Cracking the Code: the Mysteries of Native Bees in Utah
This project has added safety measures to allow for responsible fielding of volunteers and field staff at this time.
Those measures include
- Decreased overall team size to allow for physical distancing
- Face mask requirements
- Single accommodations
- Adjusted transportation arrangements
- Increased cleaning and sanitization
When reading the Online Expedition Briefing, please keep these adjustments in mind.
Over 40 million acres of breathtaking public lands stretch across the varied landscapes of Utah, but little is known about the vast array of native bees reliant on this area and its governmental protections. How will these pollinators fare as non-native species, climate change, and other human influences alter the landscape?
Throughout the towering red canyons, verdant evergreen forests, and vast deserts of Utah, over 1100 species of native bees and other pollinators are hard at work. Ranging from chubby bumblebees to smaller species no bigger than the tip of your pen, these bees fly from plant to plant, taking with them samples of those plants’ pollen. But they’re also leaving something behind: DNA. As they pick up pollen, they shed some of their genetic material, turning each plant into a visitor book with each bee species leaving their signature.
Researchers know this record of pollinator and plant interactions exists, but they aren’t able to interpret it yet. Dr. Jackie Grant is working to change that by creating a reference database where researchers can look up the genetic signature of a bee and compare it to what they’ve found on a plant. This database will be particularly useful in southern Utah, where some scientists and commercial farmers are proposing to introduce invasive western honey bees to the pesticide-free protected lands in an effort to bolster plummeting populations. By better understanding the vast network of species interactions that native bees and plants rely on, Earthwatch teams will help to inform these key management decisions.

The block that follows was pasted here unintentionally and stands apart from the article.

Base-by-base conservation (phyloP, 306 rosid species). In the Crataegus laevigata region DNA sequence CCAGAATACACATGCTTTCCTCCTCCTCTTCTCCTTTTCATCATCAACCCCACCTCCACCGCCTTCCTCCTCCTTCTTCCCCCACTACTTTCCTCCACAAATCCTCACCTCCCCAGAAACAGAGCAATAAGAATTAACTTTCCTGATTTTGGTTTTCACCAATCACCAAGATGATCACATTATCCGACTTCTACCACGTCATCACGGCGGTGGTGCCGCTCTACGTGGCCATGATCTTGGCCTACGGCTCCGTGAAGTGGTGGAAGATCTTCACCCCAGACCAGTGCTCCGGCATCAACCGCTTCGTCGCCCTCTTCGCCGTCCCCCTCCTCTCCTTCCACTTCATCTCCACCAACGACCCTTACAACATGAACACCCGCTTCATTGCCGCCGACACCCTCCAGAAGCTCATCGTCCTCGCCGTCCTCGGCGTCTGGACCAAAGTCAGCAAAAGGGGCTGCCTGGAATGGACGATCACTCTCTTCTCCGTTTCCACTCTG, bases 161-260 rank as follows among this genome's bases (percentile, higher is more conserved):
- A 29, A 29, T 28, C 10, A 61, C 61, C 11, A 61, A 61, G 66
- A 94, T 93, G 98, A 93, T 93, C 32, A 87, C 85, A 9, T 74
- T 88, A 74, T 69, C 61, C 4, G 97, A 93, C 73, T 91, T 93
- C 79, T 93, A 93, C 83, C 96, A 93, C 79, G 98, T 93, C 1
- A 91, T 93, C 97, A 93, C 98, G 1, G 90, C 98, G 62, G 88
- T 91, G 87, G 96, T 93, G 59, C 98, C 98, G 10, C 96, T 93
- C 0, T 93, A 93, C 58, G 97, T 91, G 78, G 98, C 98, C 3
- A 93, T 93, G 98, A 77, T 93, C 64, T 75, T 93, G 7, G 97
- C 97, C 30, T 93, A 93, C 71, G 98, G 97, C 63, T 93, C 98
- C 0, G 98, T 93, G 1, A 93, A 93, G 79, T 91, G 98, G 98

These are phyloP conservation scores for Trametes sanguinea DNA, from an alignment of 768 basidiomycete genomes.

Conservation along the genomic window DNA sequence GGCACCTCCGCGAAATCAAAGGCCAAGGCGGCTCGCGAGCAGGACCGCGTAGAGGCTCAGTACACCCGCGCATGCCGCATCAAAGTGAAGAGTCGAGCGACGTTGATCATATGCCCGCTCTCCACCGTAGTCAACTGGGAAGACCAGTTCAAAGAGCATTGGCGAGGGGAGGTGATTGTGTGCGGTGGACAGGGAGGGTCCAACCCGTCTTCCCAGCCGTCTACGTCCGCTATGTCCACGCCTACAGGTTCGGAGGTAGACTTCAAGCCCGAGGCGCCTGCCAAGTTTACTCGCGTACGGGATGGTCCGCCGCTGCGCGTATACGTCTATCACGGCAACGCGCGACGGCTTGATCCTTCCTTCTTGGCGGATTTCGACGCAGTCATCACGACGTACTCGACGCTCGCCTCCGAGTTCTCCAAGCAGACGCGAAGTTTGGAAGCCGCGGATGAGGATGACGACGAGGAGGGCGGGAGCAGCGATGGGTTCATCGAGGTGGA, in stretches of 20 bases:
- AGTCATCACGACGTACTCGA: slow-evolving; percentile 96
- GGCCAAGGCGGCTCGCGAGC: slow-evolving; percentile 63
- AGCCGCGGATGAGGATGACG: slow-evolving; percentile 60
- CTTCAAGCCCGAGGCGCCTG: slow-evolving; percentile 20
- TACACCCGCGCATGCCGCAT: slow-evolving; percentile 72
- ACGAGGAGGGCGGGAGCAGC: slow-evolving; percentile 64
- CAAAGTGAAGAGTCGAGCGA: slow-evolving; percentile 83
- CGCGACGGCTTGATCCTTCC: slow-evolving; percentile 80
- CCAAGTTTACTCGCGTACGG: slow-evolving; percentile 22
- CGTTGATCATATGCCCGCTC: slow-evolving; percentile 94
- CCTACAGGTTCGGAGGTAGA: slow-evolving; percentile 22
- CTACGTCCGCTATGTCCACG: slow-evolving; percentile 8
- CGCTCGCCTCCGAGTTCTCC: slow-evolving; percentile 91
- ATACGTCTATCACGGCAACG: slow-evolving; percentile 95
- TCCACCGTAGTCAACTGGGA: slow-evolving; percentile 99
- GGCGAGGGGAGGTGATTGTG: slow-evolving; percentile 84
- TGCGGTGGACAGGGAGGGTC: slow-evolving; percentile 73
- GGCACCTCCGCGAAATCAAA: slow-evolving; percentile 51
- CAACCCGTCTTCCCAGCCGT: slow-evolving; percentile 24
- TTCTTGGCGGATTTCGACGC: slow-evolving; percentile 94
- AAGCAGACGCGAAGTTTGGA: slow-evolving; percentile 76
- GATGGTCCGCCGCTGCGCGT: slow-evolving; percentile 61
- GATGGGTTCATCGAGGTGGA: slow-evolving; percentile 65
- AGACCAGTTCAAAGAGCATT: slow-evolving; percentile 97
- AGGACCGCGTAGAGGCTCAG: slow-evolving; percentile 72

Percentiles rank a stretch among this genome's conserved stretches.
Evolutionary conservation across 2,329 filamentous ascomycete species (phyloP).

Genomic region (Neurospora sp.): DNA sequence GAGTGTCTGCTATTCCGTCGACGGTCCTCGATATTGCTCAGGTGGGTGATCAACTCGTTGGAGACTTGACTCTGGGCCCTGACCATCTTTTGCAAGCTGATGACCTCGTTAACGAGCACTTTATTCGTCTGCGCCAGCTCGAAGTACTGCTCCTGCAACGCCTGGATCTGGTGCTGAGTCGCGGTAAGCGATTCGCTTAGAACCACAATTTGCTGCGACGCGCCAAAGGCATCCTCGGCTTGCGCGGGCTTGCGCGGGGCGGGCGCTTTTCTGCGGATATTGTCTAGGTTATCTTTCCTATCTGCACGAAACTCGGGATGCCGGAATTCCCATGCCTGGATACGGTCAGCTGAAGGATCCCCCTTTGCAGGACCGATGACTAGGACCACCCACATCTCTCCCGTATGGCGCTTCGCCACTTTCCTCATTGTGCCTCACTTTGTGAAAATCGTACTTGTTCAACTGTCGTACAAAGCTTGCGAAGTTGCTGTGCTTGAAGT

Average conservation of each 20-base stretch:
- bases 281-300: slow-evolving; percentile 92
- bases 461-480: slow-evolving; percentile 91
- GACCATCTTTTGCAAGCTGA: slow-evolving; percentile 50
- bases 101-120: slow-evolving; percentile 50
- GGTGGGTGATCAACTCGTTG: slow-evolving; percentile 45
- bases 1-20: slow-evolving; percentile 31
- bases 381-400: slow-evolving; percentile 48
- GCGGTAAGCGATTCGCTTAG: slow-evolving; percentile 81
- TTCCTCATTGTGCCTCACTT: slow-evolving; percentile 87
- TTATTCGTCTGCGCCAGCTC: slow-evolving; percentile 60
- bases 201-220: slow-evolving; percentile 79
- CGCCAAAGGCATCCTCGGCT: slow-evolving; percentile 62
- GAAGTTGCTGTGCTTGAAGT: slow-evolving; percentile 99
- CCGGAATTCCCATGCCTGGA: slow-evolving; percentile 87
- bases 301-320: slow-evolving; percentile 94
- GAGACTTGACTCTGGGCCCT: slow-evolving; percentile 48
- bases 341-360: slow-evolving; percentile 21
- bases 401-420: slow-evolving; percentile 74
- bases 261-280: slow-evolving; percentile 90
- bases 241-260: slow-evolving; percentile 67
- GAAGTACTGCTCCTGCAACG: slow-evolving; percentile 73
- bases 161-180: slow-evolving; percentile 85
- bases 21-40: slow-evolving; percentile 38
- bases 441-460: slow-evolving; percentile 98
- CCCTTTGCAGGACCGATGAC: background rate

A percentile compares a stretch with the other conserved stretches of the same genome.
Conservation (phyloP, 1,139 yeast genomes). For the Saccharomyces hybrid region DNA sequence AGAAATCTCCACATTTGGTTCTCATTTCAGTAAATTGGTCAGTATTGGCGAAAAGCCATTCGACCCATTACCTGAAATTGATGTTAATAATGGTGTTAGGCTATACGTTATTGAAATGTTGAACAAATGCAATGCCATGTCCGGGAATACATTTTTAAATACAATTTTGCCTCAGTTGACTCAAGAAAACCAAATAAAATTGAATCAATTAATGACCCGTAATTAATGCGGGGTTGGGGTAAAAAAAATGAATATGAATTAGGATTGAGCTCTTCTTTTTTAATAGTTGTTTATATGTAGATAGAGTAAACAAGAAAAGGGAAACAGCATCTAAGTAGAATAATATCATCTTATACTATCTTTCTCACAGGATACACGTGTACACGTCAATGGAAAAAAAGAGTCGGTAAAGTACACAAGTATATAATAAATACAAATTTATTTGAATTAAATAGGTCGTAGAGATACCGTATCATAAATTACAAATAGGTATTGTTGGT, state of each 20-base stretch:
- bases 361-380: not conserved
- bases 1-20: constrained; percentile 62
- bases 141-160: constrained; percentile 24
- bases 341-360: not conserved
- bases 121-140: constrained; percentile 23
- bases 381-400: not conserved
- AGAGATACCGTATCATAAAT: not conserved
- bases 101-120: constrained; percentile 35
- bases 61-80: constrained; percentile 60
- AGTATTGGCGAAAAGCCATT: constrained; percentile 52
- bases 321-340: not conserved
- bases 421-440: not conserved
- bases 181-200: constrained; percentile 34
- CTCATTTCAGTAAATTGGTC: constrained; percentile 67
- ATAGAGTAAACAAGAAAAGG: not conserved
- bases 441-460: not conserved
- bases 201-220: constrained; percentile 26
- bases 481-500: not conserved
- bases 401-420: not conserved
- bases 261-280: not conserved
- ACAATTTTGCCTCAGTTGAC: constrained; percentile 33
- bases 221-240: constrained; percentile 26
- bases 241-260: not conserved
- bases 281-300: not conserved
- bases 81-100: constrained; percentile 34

From the pristine alpine lakes to the sprawling volcanic fields to the trails meandering past the twisted bristlecone pines, you’ll work alongside a research team to track the biodiversity of these critical species, interpret the complex web of pollinator and plant interactions, and better predict how environmental stresses will affect different pollinator and plant species.
A Typical Itinerary
- DAY 1 Arrive, campus tour, drive to Brian Head
- DAYS 2-5 Collect samples of native bees, plants, and other pollinators; sample processing
- DAY 6 Restoration and conservation activities, including water sampling and native seed collection
- DAY 7 Depart
*Volunteers on two-week teams will repeat this itinerary for the second week.
HOW WILL YOU HELP
Survey bee biodiversity
Collect bees from pan traps, identify native bee species, and collect vegetation and environmental data.
Collect DNA samples
You will help researchers collect four types of samples for genetic analysis: whole bees, pollen carried by bees, plant leaves, and flowers.
Assist with bumblebee acoustic surveys
By setting up and taking down Acoustic Recording Units in patches of pollinator rich habitat.
Field conditions and research needs can lead to changes in the itinerary and activities. We appreciate your cooperation and understanding.